Provincial authorities in Guangdong Province have honored the Guangzhou-based Baiyun University for hiring a 50-plus person team to monitor student activities on social media sites and online forums, the Nandu Daily reported Tuesday, sparking a backlash from netizens.
Nicknamed "the online red army" by some students, the team that includes hired students scours online postings from students who vent their dissatisfaction. The team, which was set up in late 2010, monitors student postings on Sina Weibo accounts, QQ chat groups and forums, and attempts to counter their opinions.
The province called it an exemplary program related to the management of student affairs.
By Tuesday evening, there were some 3,000 Weibo posts about the "online red army," with most comments critical of the university saying it was using a "special intelligence brigade" to spy on the students.
A Weibo user named Guoxiaoxiaohaoren, whose personal information shows that he is currently a student at the school, said in a post Tuesday that many of his schoolmates worry the team is reporting them to school authorities. "The fear is wide and deep to the point where no one dares say anything."
Huang Yumei, a teacher from the school who works with the online monitoring team, told the Nandu Daily that they target malicious online messages. The team has "handled" some 100,000 messages since it was established, the report said.
"It was founded after rumors saying that some students had been killed at Baiyun University were posted online," Huang was quoted as saying.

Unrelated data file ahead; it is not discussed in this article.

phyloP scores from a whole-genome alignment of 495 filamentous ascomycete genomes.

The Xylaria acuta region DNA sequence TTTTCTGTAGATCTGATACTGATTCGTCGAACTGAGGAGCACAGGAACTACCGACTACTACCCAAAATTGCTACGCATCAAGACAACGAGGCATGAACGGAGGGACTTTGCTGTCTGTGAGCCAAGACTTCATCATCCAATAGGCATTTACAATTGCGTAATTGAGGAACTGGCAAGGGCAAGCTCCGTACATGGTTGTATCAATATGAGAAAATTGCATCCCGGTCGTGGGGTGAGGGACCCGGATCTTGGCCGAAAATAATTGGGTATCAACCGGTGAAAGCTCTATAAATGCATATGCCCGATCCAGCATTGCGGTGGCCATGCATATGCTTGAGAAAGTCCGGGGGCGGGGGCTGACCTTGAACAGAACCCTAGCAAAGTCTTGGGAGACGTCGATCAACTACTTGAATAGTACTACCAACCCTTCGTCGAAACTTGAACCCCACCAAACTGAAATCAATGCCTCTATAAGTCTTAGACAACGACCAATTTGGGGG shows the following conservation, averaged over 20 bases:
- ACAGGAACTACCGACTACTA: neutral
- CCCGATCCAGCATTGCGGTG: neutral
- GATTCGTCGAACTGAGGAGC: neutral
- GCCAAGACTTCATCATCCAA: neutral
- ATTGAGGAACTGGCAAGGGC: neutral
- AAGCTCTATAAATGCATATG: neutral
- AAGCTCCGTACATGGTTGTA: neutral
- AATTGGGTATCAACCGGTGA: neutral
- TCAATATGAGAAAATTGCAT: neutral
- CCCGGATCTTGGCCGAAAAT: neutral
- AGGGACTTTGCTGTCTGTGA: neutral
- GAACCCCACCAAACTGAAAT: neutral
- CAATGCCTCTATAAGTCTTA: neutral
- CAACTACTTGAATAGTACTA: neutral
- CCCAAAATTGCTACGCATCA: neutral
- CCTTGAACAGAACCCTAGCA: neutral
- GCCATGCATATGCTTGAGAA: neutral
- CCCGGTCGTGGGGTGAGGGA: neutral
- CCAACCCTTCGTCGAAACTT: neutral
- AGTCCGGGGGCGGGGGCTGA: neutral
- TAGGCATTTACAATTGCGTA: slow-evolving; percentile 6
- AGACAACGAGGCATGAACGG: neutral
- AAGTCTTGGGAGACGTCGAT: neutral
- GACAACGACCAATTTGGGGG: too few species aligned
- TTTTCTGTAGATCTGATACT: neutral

Huang said the university is only trying to communicate with the students using modern means.
"Through monitoring and collecting information, problems with the school's management can be spotted, such as their call for better quality food in the cafeteria," Huang added.
Xiong Bingqi, deputy chief of the 21st Century Education Research Institute, told the Global Times Tuesday that as long as the monitoring does not interfere with students' private life and freedom to express themselves, there should not be problem.
"Many people are concerned about one of the team's claimed functions, which is to monitor free speech online," Xiong said.
A staff from the administrative office of the university told the Global Times Tuesday afternoon that the school is likely to respond to the public questioning on Wednesday.
The newspaper said the university's selection process for students who apply to join the team is stringent. "The students on the team are paid 7.5 yuan ($1.2) to 8 yuan an hour," Huang said, adding that some earn up to 300 yuan a month.
China's weekly story (2013.2.28-3.8)
Art schools exams in Chinese style
Yao Ming, the CPPCC Member
Eye-catching girls taking arts school exams
Foxes seek food from oil workers in Xinjiang
Cool Chinese female airplane captains
'Fresh style' in Chinese cities
The best partners during ‘two sessions’
Daily life of female airborne security guard